Tales of Trees And Turpentine
“Bleeding Pines of Turpentine: A Cultural Theater Production,” a multi-arts performance that tells the story of Southern Pines’ trees and how they’ve shaped the community, will be presented at 7:30 p.m., on Saturday, Nov. 5, in Owens Auditorium at Sandhills Community College.
The performance is sponsored by the Walthour-Moss Foundation, Sandhills Community College Fine Arts Department, and the Arts Council of Moore County. The program will be the first time the play has been performed in its entirety, with new scenes, additional dancers, and a cellist and violinist. Joining the cast will be DanceFusion, the resident dance company of the Carolina Performing Arts Center, along with photographer Caroline Young and the St. Andrews Presbyterian College Pipe Band.
The performance is free, but an entry ticket is required. Tickets are available in Southern Pines at the Arts Council of Moore County, The Country Bookshop and Traveling Chic Boutique, and in Pinehurst at the Given Memorial Library and the Sandhills Community College Library.
“Essentially, it is a minimalist dance/musical drama offered in celebration of our community’s heritage,” says Owen. “The thrust of cultural theater comes from the layering of various artistic elements, and the inclusion of performers whose roots are represented by the theme. This anchors the story within powerful cultural intersections, thereby offering a new brand for an old inheritance.”
At the center of the dramatization is a story Owen wrote for PineStraw titled “The Siren of the Round Timber Tract.”
“At the turn of the 20th century,” says Owen, “Helen Boyd Dull took a carriage ride up the eastern hill above the train depot in Southern Pines, into the region’s last great stand of virgin longleaf pines. Here she encountered turpentiners working in the dying forest. There were scores of trees whose sides were stripped of their bark, their carved faces a ghostly white from dried rosin. Moved by what she saw, she asked her father, industrialist James Boyd, to buy the land and spare the trees. As a result, many of the old-growth pines survive today, scattered throughout the Weymouth subdivision and in the adjacent Weymouth Woods Nature Preserve.”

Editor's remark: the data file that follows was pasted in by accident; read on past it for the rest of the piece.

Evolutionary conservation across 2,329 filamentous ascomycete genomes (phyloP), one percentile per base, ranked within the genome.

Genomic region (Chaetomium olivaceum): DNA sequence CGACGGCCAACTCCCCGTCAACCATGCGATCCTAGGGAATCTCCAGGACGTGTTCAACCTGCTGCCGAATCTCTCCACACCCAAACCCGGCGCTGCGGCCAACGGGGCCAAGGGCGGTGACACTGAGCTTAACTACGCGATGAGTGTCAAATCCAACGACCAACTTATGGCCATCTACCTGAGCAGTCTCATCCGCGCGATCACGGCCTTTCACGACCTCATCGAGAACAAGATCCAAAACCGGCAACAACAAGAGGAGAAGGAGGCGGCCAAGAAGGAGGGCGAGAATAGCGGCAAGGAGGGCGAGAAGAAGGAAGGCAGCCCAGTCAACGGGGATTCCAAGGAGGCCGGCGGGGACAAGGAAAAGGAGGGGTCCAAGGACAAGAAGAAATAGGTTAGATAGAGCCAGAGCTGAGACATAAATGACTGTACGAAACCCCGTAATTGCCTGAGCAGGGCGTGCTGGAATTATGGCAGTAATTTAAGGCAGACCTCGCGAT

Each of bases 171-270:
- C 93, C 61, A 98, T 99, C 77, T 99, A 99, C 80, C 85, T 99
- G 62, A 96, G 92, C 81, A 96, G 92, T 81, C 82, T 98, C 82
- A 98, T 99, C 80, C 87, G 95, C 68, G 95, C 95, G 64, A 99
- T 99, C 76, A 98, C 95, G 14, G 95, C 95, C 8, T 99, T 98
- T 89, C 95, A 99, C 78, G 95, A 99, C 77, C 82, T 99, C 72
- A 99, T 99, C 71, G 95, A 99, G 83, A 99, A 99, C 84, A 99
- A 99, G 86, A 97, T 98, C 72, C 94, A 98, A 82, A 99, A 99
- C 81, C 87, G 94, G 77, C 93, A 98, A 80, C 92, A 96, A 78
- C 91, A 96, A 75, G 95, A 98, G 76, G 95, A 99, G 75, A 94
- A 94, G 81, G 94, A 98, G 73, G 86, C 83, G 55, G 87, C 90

The play originally opened during the Palustris Festival last March, with two back-to-back performances at Old Bethesda Presbyterian Church in Aberdeen. On Aug. 5 of this year, 11 cast members of “Bleeding Pines of Turpentine” set off for a performance at Warrenpoint Town Hall in Ireland.
“Performing in Ireland was a truly life-changing experience,” says Owen. “The response to the piece was similar to the response we received back home at Old Bethesda, and we found this most gratifying. Throughout our nine-day tour, members of the troupe were asked to perform numerous times in a variety of venues, including a traditional Irish music session and at the crowning of the Maiden of the Mournes ceremony. Several times we encountered people who had seen the show, quoting lines from the piece that meant the most to them — none of us could ever have imagined this happening.”
A panel discussion about the play is planned for Sunday, Nov. 6, at 2:30 p.m., at Douglass Community Center, 1185 W. Pennsylvania Ave., in Southern Pines. The panel will consist of noted scholars who will talk about the turpentine industry in North Carolina, the longleaf pine forest and its decline, and the fate of the remaining turpentine trees. George Holt, director of Performing Arts at N.C. Museum of Art, will lead the panel. The event is free and open to the public.
Further information is available by phoning (910) 692-2787 or at www.mooreart.org and www.walthour-moss.org.
Contact Stephen Smith at firstname.lastname@example.org.
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